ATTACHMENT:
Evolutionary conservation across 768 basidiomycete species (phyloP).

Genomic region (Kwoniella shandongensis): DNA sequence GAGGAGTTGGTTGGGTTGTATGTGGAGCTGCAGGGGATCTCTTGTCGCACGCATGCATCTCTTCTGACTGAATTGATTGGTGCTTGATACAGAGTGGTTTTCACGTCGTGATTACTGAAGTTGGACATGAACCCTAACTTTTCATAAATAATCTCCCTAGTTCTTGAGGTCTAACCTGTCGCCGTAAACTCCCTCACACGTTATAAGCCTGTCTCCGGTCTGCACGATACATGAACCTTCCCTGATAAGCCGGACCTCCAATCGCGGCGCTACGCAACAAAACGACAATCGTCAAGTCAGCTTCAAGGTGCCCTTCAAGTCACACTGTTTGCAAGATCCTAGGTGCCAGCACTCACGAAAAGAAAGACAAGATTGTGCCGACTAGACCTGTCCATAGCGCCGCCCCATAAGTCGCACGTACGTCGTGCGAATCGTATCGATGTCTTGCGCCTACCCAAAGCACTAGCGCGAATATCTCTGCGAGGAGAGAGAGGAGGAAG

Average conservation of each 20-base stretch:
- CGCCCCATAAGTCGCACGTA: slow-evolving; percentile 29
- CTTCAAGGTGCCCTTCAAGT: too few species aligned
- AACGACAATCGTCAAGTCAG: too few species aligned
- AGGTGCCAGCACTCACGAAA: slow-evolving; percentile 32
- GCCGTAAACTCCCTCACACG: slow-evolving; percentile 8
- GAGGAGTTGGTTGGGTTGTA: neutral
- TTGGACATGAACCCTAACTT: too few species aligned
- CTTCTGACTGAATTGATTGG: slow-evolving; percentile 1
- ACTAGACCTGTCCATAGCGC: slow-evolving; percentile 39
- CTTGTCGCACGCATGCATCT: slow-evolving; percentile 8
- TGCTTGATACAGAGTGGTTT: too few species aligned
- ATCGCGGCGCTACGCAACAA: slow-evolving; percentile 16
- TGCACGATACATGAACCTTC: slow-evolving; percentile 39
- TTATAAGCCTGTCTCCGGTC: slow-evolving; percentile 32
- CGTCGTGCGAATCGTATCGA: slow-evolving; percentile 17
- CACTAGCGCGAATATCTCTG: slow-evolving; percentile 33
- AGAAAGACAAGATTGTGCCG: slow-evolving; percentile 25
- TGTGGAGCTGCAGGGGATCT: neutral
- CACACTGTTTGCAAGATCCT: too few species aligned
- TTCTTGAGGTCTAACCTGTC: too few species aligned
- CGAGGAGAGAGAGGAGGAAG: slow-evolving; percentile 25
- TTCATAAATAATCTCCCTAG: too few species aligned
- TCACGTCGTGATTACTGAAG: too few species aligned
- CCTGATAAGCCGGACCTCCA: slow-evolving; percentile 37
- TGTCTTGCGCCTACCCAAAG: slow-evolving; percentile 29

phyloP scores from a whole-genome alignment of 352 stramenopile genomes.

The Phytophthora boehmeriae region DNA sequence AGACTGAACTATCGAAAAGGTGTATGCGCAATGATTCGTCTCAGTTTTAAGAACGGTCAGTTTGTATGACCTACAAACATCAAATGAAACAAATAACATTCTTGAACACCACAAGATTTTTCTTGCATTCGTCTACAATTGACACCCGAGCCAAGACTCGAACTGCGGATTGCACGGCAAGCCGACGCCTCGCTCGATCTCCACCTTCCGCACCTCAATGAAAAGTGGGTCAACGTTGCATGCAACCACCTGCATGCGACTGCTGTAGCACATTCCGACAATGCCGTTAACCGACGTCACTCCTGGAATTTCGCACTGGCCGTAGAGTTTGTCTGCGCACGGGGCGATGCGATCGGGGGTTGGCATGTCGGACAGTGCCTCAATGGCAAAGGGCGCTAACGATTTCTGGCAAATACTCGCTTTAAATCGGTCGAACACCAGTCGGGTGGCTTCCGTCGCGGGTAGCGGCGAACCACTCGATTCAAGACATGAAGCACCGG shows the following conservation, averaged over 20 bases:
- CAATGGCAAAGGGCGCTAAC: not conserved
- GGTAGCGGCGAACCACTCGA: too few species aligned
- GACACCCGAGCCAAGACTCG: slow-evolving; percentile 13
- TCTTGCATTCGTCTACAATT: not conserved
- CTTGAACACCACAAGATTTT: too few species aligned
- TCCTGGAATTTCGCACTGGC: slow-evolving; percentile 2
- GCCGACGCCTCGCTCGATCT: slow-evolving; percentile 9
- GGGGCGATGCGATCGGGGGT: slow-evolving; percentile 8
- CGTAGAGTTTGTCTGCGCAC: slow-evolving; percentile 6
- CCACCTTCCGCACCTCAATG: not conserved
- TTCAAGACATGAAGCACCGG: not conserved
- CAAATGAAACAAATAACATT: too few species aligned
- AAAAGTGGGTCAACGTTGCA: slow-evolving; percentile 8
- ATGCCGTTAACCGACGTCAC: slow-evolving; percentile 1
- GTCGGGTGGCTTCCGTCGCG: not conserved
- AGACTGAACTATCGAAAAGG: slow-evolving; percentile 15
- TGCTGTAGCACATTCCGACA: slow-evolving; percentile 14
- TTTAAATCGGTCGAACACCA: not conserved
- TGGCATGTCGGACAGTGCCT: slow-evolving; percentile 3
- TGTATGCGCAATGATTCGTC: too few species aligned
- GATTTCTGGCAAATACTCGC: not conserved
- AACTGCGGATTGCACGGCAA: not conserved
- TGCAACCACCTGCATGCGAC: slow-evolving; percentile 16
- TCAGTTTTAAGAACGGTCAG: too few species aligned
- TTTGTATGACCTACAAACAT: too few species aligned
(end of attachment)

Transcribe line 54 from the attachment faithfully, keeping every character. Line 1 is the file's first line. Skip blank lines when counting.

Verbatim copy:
- TCAGTTTTAAGAACGGTCAG: too few species aligned